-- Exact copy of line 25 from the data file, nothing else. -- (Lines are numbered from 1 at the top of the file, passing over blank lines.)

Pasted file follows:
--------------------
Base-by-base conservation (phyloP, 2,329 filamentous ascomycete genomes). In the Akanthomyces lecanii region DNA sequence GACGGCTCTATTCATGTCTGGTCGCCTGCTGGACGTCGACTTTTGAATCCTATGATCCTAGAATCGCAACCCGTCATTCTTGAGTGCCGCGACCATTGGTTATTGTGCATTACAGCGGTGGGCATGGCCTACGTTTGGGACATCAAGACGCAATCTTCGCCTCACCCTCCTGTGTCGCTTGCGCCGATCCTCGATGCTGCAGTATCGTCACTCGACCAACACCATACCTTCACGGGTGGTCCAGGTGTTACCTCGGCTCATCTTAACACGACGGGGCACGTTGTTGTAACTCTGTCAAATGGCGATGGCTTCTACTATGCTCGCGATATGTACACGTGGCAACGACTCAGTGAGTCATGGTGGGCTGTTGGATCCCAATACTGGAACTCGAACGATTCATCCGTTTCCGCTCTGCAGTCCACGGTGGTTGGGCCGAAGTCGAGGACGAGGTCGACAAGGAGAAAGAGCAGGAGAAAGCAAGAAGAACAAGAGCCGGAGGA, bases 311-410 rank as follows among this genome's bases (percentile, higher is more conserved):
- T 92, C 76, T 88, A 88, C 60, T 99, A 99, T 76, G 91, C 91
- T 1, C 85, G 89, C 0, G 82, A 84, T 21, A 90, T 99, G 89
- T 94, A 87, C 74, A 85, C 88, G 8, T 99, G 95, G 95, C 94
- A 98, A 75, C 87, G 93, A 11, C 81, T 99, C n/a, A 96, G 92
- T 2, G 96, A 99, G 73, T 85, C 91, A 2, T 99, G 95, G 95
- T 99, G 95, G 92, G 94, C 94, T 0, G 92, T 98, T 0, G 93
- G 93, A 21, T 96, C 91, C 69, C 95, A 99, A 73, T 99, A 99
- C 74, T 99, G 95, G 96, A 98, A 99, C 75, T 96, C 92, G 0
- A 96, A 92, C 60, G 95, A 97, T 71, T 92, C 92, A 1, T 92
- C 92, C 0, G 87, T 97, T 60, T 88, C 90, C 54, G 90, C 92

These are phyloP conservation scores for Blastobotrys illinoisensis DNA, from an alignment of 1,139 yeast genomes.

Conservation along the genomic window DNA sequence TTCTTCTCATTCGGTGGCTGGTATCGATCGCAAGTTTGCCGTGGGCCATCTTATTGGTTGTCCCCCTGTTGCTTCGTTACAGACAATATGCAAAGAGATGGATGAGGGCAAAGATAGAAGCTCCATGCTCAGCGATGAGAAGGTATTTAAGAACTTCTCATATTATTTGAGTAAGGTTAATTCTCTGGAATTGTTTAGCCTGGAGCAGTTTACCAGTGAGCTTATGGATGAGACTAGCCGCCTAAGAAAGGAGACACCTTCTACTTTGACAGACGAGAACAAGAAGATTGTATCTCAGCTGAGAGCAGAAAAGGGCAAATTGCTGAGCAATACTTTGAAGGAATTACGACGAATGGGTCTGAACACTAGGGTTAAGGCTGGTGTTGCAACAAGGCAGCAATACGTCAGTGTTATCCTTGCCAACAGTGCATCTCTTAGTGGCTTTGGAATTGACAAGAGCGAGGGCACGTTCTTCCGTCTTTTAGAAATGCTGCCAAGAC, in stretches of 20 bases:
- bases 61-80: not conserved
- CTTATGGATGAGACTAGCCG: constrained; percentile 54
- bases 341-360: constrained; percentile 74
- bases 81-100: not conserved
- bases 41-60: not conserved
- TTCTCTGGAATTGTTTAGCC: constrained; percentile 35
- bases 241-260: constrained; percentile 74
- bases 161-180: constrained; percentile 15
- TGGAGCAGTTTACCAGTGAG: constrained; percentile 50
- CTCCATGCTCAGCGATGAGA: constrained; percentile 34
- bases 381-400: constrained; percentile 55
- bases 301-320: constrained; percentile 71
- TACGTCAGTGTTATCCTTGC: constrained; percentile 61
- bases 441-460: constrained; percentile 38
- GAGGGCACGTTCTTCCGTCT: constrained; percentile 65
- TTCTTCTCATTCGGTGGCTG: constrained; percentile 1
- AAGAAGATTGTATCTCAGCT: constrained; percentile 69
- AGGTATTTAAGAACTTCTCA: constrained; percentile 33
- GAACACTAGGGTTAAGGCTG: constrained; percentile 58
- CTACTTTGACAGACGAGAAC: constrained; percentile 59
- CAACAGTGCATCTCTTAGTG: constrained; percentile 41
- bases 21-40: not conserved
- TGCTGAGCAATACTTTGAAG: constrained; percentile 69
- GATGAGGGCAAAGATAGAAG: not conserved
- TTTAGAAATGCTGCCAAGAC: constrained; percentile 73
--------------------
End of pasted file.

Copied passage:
- bases 301-320: constrained; percentile 71